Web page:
By DENISE MAYCOCK
Tribune Freeport Reporter
FAMILIES For Justice founder Rev Glenroy Bethel claims that the granting of a business licence to a Canadian company for mortgage appraisals in the Bahamas was illegal and should be revoked immediately.
He alleges that the National Appraisal Services (NAS), which is operated by a foreign firm, is not in compliance with the Real Estate Act, which states that a broker or agent must be a Bahamian citizen or have permanent residence in the Bahamas.
He further claims that the Bahamas Real Estate Association (BREA) had never approved the application for NAS, which, if true, would be a breach of the Act. The Tribune attempted to contact BREA offices yesterday, but there was no answer.
“We have some serious questions on the functions of the BREA because based on the Act, the Association should have reviewed the application and, if in compliance, the Board would have granted the Canadian firm a licence. We found that is not the case and we believe the Ministry of Foreign Investment must explain to the Bahamian people how these people were allowed to come into the Bahamas and obtain an appraisal licence to appraise Bahamian property,” he said.
Bahamian appraisers are being asked by RBC Royal Bank and Scotiabank to sign up to a new appraisal system run by NAS, which is solely responsible for all appraisals in the Bahamas for the two Canadian-owned banks. If they do not, they will no longer receive any work from the banks.
Rev Bethel thinks that the banks’ involvement with NAS is a conflict of interest. “In an article in The Tribune Business dated July 8, ‘Bank Appraisals - Real Estate Chief on Pins and Needles on Government Reply,’ it was stated plainly that Scotiabank and Royal Bank are behind this. How could a foreign investor come here and take over appraisals in the Bahamas?” he asked.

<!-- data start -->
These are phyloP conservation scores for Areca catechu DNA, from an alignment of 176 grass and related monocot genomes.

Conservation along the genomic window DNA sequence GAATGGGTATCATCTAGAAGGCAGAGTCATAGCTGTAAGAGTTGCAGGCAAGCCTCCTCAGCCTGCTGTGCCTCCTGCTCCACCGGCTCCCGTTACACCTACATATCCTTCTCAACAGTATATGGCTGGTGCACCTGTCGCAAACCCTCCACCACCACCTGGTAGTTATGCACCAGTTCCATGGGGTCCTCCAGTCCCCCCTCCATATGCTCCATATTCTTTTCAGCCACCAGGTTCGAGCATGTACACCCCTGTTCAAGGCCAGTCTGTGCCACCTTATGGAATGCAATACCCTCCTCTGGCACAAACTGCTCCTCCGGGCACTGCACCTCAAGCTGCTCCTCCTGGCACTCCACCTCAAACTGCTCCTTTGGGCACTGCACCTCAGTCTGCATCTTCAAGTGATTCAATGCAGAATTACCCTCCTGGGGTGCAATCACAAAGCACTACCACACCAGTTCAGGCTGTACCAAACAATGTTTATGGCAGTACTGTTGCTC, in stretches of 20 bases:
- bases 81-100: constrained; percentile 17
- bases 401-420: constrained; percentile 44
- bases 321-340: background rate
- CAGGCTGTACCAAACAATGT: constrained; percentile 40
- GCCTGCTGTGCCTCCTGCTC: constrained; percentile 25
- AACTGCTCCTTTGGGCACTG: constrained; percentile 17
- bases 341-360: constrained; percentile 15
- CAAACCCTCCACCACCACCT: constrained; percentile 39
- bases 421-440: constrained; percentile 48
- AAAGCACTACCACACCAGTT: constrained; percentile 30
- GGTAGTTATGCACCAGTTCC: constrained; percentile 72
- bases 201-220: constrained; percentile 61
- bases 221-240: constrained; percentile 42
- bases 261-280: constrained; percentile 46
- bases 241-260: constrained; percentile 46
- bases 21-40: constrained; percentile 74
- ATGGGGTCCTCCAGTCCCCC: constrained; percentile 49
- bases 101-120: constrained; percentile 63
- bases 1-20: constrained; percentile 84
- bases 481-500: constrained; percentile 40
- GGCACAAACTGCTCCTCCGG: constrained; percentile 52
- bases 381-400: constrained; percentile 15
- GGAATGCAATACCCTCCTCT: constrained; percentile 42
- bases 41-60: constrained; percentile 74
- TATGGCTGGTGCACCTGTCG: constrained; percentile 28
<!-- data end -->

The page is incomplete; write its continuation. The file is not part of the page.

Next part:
“We must stop RBC and Scotiabank from this scheme to devalue Bahamian properties,” he said. “I am making a plea to the Minister of State for Investment, the government of the Bahamas and BREA to immediately revoke the NAS business licence. This will protect Bahamian properties throughout the Bahamas and hundreds of jobs for appraisers in the country.”
While some of the local appraisers in Freeport have signed with NAS, Rev Bethel said that others feel they are being pressured to join the new appraisal system.
“We had an opportunity to speak with several appraisers here. They are being pressured to be a part of the company,” he claimed.
Appraisers are used by the banks to provide appraisals to help protect security for mortgage loans. This would ensure that there is enough collateral and that the subject property is not over valued.
A Freeport appraiser, who did not wish to be named, said under the new system it asks for comparables. “Freeport doesn’t have comparables because property sells here for too many different reasons,” he said.
The appraiser said RBC and Scotiabank are two major banks and those who do not sign up with NAS could lose a lot of business.
Certified Appraiser Aston Jones said NAS could work, but some of the clauses in the contract need to be changed. “It can be a good thing, but it has to be done in the right way,” he said. “They sent a contract to all appraisers here and we were asked not to sign it because the lawyers are looking at it. I think this is maybe the second or third time that the contract was sent back to them for adjustments.
“NAS would decide which appraiser gets the work. If you accept, they are responsible for paying you and they are responsible to send you certain information and if you use it for another bank, they have the right to terminate your services. We are trying to work through those items to see if it can be beneficial to the appraiser.”
Mr Jones believes that the Canadian company is seeking to control appraisals in Canada and the Caribbean.